What you need to know about SBA disaster relief loans.

Economic relief options are available after a disaster. Learn how Acrobat can help your business apply for relief loans.

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Introduction to disaster relief loans

When unexpected catastrophes like hurricanes, fires, and earthquakes occur, the US Small Business Administration (SBA) provides relief in the form of low-interest rate loans to businesses and homeowners that are affected by a disaster declaration. Additionally, there are loans and grants designed to help assist businesses that have been impacted by COVID-19.

Learning to navigate the landscape of financial disaster relief can be a great benefit to your business. And while, with luck, that is something you never need to do, knowing what programs and options are available can help you prepare for and respond to calamity.

SBA disaster assistance and eligibility.

There are several categories of disaster loan: physical disaster loans, Economic Injury Disaster Loans (EIDL), and Military Reservist EIDLs. The first two loans are designed to provide relief to businesses that are affected by a federally declared disaster. In the case of Military Reservist EIDLs, these loans are designed to make up for economic hardship created by employees leaving to serve in the military.

A common misconception about EIDL loans is that they are only for property damage to buildings or business assets affected by a disaster. But any business or borrower, in a declared disaster area, that is harmed economically by a disaster and that needs working capital can apply for these loans. For instance, the COVID-19 pandemic reduced overall foot traffic and customer availability to many businesses — so this applies. And many of these loans are much easier to gain access to thanks to technological developments.

Additionally, businesses of all sizes can be covered by these disaster loan programs, though private nonprofit organizations need to look to different programs. These loans were designed to help cover losses not already covered by insurance and/or FEMA.

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COVID-19 disaster relief.

The coronavirus pandemic has significantly damaged the productivity of many businesses, and thus there are special loans for businesses affected by COVID-19. Thanks to the recent legislation of The CARES Act, the Economic Aid Act, and The American Rescue Plan, funds are available for many small businesses. Additionally, some grants do not require repayment.

What SBA loans cover.

While there might be more events and disasters that are covered by an SBA loan, the most common problems these loans are designed to address are:

  • Physical damage
  • Replacement of property
  • Mitigation (protection against flood, wildfire, etc. damage)
  • Operating expenses
  • Economic injury or lost income

Amounts you can borrow.

The good news for many businesses is that many of the available loans go as high as $2 million, many of which have reasonable or low interest rates. However, note that any loan above $25,000 will require collateral.

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The steps for applying for a disaster loan.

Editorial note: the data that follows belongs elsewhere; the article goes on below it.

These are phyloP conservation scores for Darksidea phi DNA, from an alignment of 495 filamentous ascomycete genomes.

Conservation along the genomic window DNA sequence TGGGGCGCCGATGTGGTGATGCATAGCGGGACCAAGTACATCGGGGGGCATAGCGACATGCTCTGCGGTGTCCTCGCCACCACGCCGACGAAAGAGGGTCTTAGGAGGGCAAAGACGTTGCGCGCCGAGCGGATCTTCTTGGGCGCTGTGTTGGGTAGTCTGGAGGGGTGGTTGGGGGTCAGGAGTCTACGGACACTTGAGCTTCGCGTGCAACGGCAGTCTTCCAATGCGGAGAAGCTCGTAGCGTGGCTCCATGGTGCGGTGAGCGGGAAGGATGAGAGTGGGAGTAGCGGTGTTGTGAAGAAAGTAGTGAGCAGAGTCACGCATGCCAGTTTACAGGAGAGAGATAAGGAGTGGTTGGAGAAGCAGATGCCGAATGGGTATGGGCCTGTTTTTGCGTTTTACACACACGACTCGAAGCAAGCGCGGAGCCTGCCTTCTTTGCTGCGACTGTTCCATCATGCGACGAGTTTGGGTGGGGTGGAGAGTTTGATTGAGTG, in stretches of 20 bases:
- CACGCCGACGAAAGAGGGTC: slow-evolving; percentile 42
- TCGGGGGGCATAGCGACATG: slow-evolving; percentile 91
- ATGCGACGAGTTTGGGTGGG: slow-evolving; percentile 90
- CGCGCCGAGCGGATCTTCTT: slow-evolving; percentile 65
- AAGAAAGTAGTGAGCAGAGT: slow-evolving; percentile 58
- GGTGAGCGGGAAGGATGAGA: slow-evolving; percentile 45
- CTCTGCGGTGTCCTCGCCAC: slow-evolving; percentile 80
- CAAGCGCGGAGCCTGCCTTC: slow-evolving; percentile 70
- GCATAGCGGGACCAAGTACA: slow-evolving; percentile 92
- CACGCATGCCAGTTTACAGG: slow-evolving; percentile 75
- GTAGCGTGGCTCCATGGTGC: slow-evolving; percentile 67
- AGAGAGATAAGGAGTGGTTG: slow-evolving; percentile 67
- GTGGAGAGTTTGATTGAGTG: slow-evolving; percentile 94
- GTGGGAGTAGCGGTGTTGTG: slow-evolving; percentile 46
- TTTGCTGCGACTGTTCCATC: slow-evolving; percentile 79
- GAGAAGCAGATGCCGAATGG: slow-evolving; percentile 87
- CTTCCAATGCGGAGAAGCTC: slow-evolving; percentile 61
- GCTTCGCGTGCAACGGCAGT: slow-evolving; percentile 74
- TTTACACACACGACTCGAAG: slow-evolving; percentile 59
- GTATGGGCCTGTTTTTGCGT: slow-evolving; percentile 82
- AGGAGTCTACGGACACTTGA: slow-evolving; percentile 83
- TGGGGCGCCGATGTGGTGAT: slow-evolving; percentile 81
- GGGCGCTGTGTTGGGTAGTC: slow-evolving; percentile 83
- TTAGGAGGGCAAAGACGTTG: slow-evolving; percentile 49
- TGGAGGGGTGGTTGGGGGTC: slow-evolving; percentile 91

Here is a general overview of the steps you’ll need to take to apply for a disaster recovery loan.

1. Register with the Federal Emergency Management Agency (FEMA):

This will help you get a FEMA registration number, which is required for the SBA application process. If you’re applying for COVID-19 relief, there is a separate process that does not involve FEMA.

2. Make sure you have the right information:

You’ll need a Social Security number, FEMA registration number, contact information, deed or lease information, financials, and employee identification number. There are also IRS forms that might be required.

3. Fill out the application:

You can navigate to the appropriate forms here before filling them out and signing them digitally with an app like Acrobat.

4. Estimates:

Once your application has been reviewed, an SBA verifier will determine the total monetary loss to your business.

5. Closing documents:

If your application is approved, you’ll be sent loan-closing documents to sign, and then you will get your initial disbursement.

6. Case manager assistance:

Once you’ve received your loan, you’ll work with a case manager who will help you get the remainder of the loan and meet loan requirements and conditions.

How to manage and track documentation.

In any document-heavy process, keeping track of all the paperwork is essential for success. If you can track what you’ve signed, what you’ve sent, and all the relevant information you’ve pulled together for an application, then you’re in a better position to work with case managers and the SBA.

Acrobat is here to help. Acrobat allows you to create an e-signature experience that sidesteps the need to be constantly printing and manually filing. You can get the necessary loan application documents filled out and signed quicker than paper based processes, and two-factor authentication and audit trails will help you keep things organized.

Disclaimer: This article is for informational purposes only. Adobe does not and cannot provide legal, financial, accounting or any other related professional advice. Laws and regulations frequently change. You should consult an attorney, accountant, or other appropriate professional advisor regarding questions specific to your situation. To the maximum extent permitted by law, Adobe provides this material on an “as is” basis. Adobe disclaims and makes no representation or warranty of any kind with respect to this material, express, implied, or statutory, including representations, guarantees, or warranties of merchantability, fitness for a particular purpose, or accuracy.

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